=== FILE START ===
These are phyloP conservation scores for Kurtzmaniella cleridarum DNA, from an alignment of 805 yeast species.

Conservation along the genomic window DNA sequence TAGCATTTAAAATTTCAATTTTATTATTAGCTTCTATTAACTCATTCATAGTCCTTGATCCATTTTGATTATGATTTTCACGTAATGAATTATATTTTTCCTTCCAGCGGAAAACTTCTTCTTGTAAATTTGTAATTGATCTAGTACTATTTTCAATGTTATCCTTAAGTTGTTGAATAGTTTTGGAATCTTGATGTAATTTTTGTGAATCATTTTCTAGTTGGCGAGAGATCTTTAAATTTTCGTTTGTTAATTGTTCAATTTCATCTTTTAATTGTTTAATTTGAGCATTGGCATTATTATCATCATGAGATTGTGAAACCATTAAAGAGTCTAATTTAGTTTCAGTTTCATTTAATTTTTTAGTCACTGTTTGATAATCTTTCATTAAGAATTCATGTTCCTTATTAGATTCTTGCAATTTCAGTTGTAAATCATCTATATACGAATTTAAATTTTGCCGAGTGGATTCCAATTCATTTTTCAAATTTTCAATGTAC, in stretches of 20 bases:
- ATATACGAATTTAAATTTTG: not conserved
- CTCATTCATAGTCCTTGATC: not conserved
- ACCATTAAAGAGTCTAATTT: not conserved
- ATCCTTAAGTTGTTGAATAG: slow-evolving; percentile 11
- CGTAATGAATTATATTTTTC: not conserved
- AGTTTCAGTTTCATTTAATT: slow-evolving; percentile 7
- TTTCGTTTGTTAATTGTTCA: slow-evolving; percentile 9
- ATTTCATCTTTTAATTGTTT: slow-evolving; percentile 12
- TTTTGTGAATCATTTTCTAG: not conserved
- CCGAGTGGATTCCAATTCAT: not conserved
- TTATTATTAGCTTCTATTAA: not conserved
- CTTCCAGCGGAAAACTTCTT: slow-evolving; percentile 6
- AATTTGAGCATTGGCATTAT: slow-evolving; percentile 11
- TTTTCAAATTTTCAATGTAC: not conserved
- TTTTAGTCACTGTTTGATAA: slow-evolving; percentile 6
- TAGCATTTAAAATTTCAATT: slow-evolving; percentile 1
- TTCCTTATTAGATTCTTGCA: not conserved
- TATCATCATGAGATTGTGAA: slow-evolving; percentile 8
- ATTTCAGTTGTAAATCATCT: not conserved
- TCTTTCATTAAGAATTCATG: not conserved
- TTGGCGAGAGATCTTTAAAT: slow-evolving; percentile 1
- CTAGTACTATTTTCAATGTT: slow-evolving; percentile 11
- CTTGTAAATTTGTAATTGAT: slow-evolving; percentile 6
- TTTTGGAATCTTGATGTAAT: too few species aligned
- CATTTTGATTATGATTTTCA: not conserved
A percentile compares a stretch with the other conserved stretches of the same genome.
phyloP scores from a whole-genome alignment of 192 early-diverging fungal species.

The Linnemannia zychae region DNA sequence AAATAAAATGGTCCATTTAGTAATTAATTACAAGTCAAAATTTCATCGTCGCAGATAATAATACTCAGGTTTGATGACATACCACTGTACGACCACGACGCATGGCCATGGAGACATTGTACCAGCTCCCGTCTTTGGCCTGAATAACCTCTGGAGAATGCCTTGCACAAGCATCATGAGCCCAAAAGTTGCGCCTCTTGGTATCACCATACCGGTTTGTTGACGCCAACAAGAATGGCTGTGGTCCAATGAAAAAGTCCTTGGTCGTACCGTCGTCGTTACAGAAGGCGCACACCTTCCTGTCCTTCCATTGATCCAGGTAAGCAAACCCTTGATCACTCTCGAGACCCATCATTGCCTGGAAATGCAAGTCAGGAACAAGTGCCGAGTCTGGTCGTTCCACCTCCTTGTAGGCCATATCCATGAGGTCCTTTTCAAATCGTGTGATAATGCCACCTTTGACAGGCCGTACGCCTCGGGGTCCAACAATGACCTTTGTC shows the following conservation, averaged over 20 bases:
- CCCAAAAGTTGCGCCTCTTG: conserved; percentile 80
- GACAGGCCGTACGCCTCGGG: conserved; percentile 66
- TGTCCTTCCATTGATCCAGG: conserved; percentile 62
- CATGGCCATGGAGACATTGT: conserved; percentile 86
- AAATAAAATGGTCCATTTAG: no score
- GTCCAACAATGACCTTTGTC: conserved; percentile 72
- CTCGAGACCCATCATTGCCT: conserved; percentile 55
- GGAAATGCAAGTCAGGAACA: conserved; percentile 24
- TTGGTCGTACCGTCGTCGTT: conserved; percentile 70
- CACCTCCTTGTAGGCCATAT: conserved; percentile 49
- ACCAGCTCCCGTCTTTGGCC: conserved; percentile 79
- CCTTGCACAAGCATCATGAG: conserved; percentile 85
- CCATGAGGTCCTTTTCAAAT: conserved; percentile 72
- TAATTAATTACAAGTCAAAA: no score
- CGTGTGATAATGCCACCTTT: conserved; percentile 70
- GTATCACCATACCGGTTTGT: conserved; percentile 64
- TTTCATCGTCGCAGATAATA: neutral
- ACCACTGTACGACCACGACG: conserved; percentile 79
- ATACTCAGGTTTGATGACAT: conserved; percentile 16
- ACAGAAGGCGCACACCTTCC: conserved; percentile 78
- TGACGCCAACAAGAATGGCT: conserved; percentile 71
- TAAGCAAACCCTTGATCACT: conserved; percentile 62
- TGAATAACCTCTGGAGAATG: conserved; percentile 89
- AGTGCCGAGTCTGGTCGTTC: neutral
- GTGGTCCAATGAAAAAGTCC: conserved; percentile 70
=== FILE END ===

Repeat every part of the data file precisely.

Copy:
These are phyloP conservation scores for Kurtzmaniella cleridarum DNA, from an alignment of 805 yeast species.

Conservation along the genomic window DNA sequence TAGCATTTAAAATTTCAATTTTATTATTAGCTTCTATTAACTCATTCATAGTCCTTGATCCATTTTGATTATGATTTTCACGTAATGAATTATATTTTTCCTTCCAGCGGAAAACTTCTTCTTGTAAATTTGTAATTGATCTAGTACTATTTTCAATGTTATCCTTAAGTTGTTGAATAGTTTTGGAATCTTGATGTAATTTTTGTGAATCATTTTCTAGTTGGCGAGAGATCTTTAAATTTTCGTTTGTTAATTGTTCAATTTCATCTTTTAATTGTTTAATTTGAGCATTGGCATTATTATCATCATGAGATTGTGAAACCATTAAAGAGTCTAATTTAGTTTCAGTTTCATTTAATTTTTTAGTCACTGTTTGATAATCTTTCATTAAGAATTCATGTTCCTTATTAGATTCTTGCAATTTCAGTTGTAAATCATCTATATACGAATTTAAATTTTGCCGAGTGGATTCCAATTCATTTTTCAAATTTTCAATGTAC, in stretches of 20 bases:
- ATATACGAATTTAAATTTTG: not conserved
- CTCATTCATAGTCCTTGATC: not conserved
- ACCATTAAAGAGTCTAATTT: not conserved
- ATCCTTAAGTTGTTGAATAG: slow-evolving; percentile 11
- CGTAATGAATTATATTTTTC: not conserved
- AGTTTCAGTTTCATTTAATT: slow-evolving; percentile 7
- TTTCGTTTGTTAATTGTTCA: slow-evolving; percentile 9
- ATTTCATCTTTTAATTGTTT: slow-evolving; percentile 12
- TTTTGTGAATCATTTTCTAG: not conserved
- CCGAGTGGATTCCAATTCAT: not conserved
- TTATTATTAGCTTCTATTAA: not conserved
- CTTCCAGCGGAAAACTTCTT: slow-evolving; percentile 6
- AATTTGAGCATTGGCATTAT: slow-evolving; percentile 11
- TTTTCAAATTTTCAATGTAC: not conserved
- TTTTAGTCACTGTTTGATAA: slow-evolving; percentile 6
- TAGCATTTAAAATTTCAATT: slow-evolving; percentile 1
- TTCCTTATTAGATTCTTGCA: not conserved
- TATCATCATGAGATTGTGAA: slow-evolving; percentile 8
- ATTTCAGTTGTAAATCATCT: not conserved
- TCTTTCATTAAGAATTCATG: not conserved
- TTGGCGAGAGATCTTTAAAT: slow-evolving; percentile 1
- CTAGTACTATTTTCAATGTT: slow-evolving; percentile 11
- CTTGTAAATTTGTAATTGAT: slow-evolving; percentile 6
- TTTTGGAATCTTGATGTAAT: too few species aligned
- CATTTTGATTATGATTTTCA: not conserved
A percentile compares a stretch with the other conserved stretches of the same genome.
phyloP scores from a whole-genome alignment of 192 early-diverging fungal species.

The Linnemannia zychae region DNA sequence AAATAAAATGGTCCATTTAGTAATTAATTACAAGTCAAAATTTCATCGTCGCAGATAATAATACTCAGGTTTGATGACATACCACTGTACGACCACGACGCATGGCCATGGAGACATTGTACCAGCTCCCGTCTTTGGCCTGAATAACCTCTGGAGAATGCCTTGCACAAGCATCATGAGCCCAAAAGTTGCGCCTCTTGGTATCACCATACCGGTTTGTTGACGCCAACAAGAATGGCTGTGGTCCAATGAAAAAGTCCTTGGTCGTACCGTCGTCGTTACAGAAGGCGCACACCTTCCTGTCCTTCCATTGATCCAGGTAAGCAAACCCTTGATCACTCTCGAGACCCATCATTGCCTGGAAATGCAAGTCAGGAACAAGTGCCGAGTCTGGTCGTTCCACCTCCTTGTAGGCCATATCCATGAGGTCCTTTTCAAATCGTGTGATAATGCCACCTTTGACAGGCCGTACGCCTCGGGGTCCAACAATGACCTTTGTC shows the following conservation, averaged over 20 bases:
- CCCAAAAGTTGCGCCTCTTG: conserved; percentile 80
- GACAGGCCGTACGCCTCGGG: conserved; percentile 66
- TGTCCTTCCATTGATCCAGG: conserved; percentile 62
- CATGGCCATGGAGACATTGT: conserved; percentile 86
- AAATAAAATGGTCCATTTAG: no score
- GTCCAACAATGACCTTTGTC: conserved; percentile 72
- CTCGAGACCCATCATTGCCT: conserved; percentile 55
- GGAAATGCAAGTCAGGAACA: conserved; percentile 24
- TTGGTCGTACCGTCGTCGTT: conserved; percentile 70
- CACCTCCTTGTAGGCCATAT: conserved; percentile 49
- ACCAGCTCCCGTCTTTGGCC: conserved; percentile 79
- CCTTGCACAAGCATCATGAG: conserved; percentile 85
- CCATGAGGTCCTTTTCAAAT: conserved; percentile 72
- TAATTAATTACAAGTCAAAA: no score
- CGTGTGATAATGCCACCTTT: conserved; percentile 70
- GTATCACCATACCGGTTTGT: conserved; percentile 64
- TTTCATCGTCGCAGATAATA: neutral
- ACCACTGTACGACCACGACG: conserved; percentile 79
- ATACTCAGGTTTGATGACAT: conserved; percentile 16
- ACAGAAGGCGCACACCTTCC: conserved; percentile 78
- TGACGCCAACAAGAATGGCT: conserved; percentile 71
- TAAGCAAACCCTTGATCACT: conserved; percentile 62
- TGAATAACCTCTGGAGAATG: conserved; percentile 89
- AGTGCCGAGTCTGGTCGTTC: neutral
- GTGGTCCAATGAAAAAGTCC: conserved; percentile 70